"(1) A child custody proceeding is commenced in the superior court:

      "(a) By a parent:

      "(i) By filing a petition for dissolution of marriage, legal separation or declaration of invalidity; or

      "(ii) By filing a petition seeking custody of the child in the county where the child is permanently resident or where he is found; or

      "(b) By a person other than a parent, by filing a petition seeking custody of the child in the county where the child is permanently resident or where he is found, but only if the child is not in the physical custody of one of its parents or if the petitioner alleges that neither parent is a suitable custodian.

      "(2) Notice of a child custody proceeding shall be given to the child's parent, guardian and custodian, who may appear and be heard and may file a responsive pleading. The court may, upon a showing of good cause, permit the intervention of other interested parties."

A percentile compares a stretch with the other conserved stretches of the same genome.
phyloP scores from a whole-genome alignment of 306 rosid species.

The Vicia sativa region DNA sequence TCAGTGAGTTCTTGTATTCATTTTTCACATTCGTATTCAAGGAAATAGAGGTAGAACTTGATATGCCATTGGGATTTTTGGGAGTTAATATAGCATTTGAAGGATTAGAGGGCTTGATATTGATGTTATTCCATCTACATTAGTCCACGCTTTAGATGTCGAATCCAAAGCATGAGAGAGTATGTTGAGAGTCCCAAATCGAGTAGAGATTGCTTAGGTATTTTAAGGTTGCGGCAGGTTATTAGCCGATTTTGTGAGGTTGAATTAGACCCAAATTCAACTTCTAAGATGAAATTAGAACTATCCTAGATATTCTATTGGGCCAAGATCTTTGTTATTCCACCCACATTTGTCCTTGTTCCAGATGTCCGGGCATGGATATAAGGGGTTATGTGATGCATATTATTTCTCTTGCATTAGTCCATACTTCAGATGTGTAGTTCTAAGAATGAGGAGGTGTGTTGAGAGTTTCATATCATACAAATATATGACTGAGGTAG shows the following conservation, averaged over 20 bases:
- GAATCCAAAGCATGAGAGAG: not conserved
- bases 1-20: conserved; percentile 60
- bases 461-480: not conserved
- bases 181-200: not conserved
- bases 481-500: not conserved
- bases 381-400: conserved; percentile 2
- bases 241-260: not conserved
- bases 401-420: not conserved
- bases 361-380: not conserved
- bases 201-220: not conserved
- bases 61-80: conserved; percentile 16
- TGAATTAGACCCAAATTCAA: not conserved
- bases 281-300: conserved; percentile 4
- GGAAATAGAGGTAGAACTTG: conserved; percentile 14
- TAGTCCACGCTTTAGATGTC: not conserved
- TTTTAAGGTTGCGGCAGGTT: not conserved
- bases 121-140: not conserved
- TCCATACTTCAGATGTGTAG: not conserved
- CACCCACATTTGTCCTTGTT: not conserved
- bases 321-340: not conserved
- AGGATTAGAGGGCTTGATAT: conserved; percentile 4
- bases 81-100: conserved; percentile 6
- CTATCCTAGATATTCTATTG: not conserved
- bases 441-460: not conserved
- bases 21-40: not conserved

As a nonparent she had neither alleged that the child was "not in the physical custody of one of its parents" nor "that neither parent is a suitable custodian." This contention is correct as far as it goes. When the court heard the motion on summary judgment, which raised this very issue, the court denied the motion but never entered an order to that effect. Thus, that issue continued up to and through the trial. FELSMAN v. KESSLER, 2 Wn. App. 493, 498, 468 P.2d 691 (1970). The trial court by its finding of unsuitability, inferentially deemed the pleadings amended by the proof pursuant to CR 15(b). The unsuitability of both parents, per RCW 26.09.180(1)(b), was before the court in argument and evidence; this had the effect of negating the jurisdictional issue.